In November 1814 Ogilvy – who had already disposed of his two agent’s shares in the NWC – sold to Mure his half of the three shares they held jointly, for £7,050 and an annuity of £300 until 1823. Although Ogilvy ceased to be active in the fur trade after 1814 the experience he had acquired in it was highly respected. When in 1815 the Earl of Selkirk [Douglas], on behalf of the Hudson’s Bay Company, sought a negotiated division of the west with the NWC, he held a preliminary discussion with Ogilvy.
In 1816 the British government called upon Ogilvy’s experience in the southwest fur trade by appointing him its commissioner to determine the Canadian boundary with the United States from the St Lawrence River to Lake of the Woods, in accordance with the Treaty of Ghent, which had ended the War of 1812. “There was about him, I am informed,” said a surgeon who joined the commission later, “an unusual amount of public spirit and talent; but he was variable apt to be obstinate in trifles, and immediately; afterwards too pliant in matters of importance.” Ogilvy conducted his business with considerable zeal, his bark canoe being a familiar sight on survey locations, but also, in the view of the British Foreign Office, with rather too much expense.
Ogilvy had continued as a partner in Parker, Gerrard, Ogilvy and Company, although probably not actively after 1816. According to the Quebec Gazette, “he was perhaps the only Gentleman in the district, who quitting his commerce, turned the whole of his attention and capital to agricultural pursuits”; these followed his move to one of several farms he owned near Côte-des-Neiges (Montreal), all called Airlie. In 1815 he appointed George Moffatt*, a recent partner in Parker, Gerrard, Ogilvy and Company, to administer a trust set up to provide a solid agricultural education in Scotland for a boy named John Nelson, who, it was planned, would eventually take possession of an Airlie farm. In September 1818 one of Ogilvy’s cows was judged best in its category at a Montreal Agricultural Society livestock competition, and the following January two of his hogs received honourable mention in an exhibition by the society.
That autumn Ogilvy was at work for the boundary commission in the swampy lowlands of the Detroit River when fever struck his camp; he succumbed to it on 28 September at about age 50. He had been a sociable, cultivated man, living and working in the high style of the Montreal fur-trade bourgeoisie. The traveller John Maude, who had met him while on a trip to Niagara Falls in 1800, recorded that to Ogilvy, James Cuthbert, and Joseph Frobisher, “I shall ever feel myself indebted; less for their civilities, than for that friendly manner with which they were accompanied.” Before Maude left Montreal for the United States, Ogilvy pressed into his hands two books of poetry “as a resource against ennui” during the trip. In his will Ogilvy left, among other bequests, £100 to the Scotch Presbyterian Church and £200 “to the poor of Leith”; bequeathing a sum to one’s native parish had become almost a custom among successful Scottish expatriates. In 1821, at the suit of George Gillespie, a number of properties belonging to Ogilvy’s estate were seized from his residuary and fiduciary legatee, Moffatt, and advertised for sale at auction: there were two lots in the village of Saint-Eustache, two in the parish of Saint-Laurent on Montreal Island, one at Côte-des-Neiges, and two in the faubourg Saint-Antoine; all but the last two had houses on them.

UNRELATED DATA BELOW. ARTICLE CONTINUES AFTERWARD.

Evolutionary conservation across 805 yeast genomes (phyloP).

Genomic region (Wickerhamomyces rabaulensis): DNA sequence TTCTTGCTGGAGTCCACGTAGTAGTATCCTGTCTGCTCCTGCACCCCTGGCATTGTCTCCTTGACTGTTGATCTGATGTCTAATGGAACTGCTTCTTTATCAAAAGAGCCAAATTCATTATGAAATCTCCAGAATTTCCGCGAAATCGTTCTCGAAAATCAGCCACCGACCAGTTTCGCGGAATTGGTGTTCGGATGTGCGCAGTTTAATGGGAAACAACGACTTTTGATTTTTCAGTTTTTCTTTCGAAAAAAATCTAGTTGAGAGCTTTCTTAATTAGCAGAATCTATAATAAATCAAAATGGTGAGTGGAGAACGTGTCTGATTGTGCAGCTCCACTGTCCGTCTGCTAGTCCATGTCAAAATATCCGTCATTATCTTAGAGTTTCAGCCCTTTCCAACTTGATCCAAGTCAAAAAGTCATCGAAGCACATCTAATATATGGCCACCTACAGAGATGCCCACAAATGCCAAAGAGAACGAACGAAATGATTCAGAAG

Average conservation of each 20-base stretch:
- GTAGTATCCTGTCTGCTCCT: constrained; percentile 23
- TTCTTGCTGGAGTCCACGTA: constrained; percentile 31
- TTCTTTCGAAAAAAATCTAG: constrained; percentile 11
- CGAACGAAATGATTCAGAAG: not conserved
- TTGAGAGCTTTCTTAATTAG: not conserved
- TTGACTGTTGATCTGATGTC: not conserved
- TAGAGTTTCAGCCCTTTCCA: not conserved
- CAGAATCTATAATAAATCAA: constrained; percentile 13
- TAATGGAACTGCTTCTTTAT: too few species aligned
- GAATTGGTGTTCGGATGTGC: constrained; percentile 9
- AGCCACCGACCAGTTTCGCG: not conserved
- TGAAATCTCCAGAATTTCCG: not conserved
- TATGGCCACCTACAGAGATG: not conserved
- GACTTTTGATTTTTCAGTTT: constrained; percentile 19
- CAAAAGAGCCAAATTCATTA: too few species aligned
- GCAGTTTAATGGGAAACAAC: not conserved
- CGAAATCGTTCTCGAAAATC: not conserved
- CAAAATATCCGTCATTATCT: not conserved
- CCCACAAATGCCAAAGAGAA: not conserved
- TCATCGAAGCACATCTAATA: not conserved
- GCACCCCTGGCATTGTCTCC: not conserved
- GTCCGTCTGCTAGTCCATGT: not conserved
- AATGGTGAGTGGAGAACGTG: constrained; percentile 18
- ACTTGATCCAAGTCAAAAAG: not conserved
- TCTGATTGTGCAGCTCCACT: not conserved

ANQ-M, CM1, John Ogilvy, proved 5 Oct. 1819. ANQ-Q, CN1-16, 4 nov. 1814; CN1-26, 11 mars 1802. Les bourgeois de la Compagnie du Nord-Ouest (Masson), 2: 23. Docs. relating to NWC (Wallace). Mackenzie, Journals and letters (Lamb), 32, 37, 40, 208, 493–94. John Maude, Visit to the falls of Niagara in 1800 (London, 1826), 142, 160, 175–77, 181, 185, 188–89, 191, 207, 233–34, 238, 249. J.-B. Perrault, Jean-Baptiste Perrault, marchand voyageur parti de Montréal le 28e de mai 1783, L.-P. Cormier, édit. (Montréal, 1978), 111. Quebec Gazette, 11 Sept. 1800; 22 July 1802; 23 June, 27 Oct. 1808; 27 June 1811; 11 April, 28 Nov. 1816; 8 Oct. 1818; 25 Jan., 18 Oct. 1819; 6 April 1820; 4 Oct. 1821. J. R. Harper, Everyman’s Canada; paintings and drawings from the McCord Museum of McGill University (Ottawa, 1962). Massicotte, “Répertoire des engagements pour l’Ouest,” ANQ Rapport, 1942–43: 261–397. Quebec almanac, 1801: 103; 1805: 46; 1810: 58; 1815: 94. R. Campbell, Hist. of Scotch Presbyterian Church, 237–38. M. W. Campbell, NWC (1957), 124, 137, 152–55. H. G. Classen, Thrust and counterthrust: the genesis of the Canada-United States boundary (Don Mills, Ont., 1965), 95–101. Davidson, NWC, 84, 86. Innis, Fur trade in Canada (1970). E. A. Mitchell, Fort Timiskaming and the fur trade (Toronto and Buffalo, N.Y., 1977), 58, 60–61. Morton, Hist. of Canadian west (1973), 509, 606. R. A. Pendergast, “The XY Company, 1798–1804”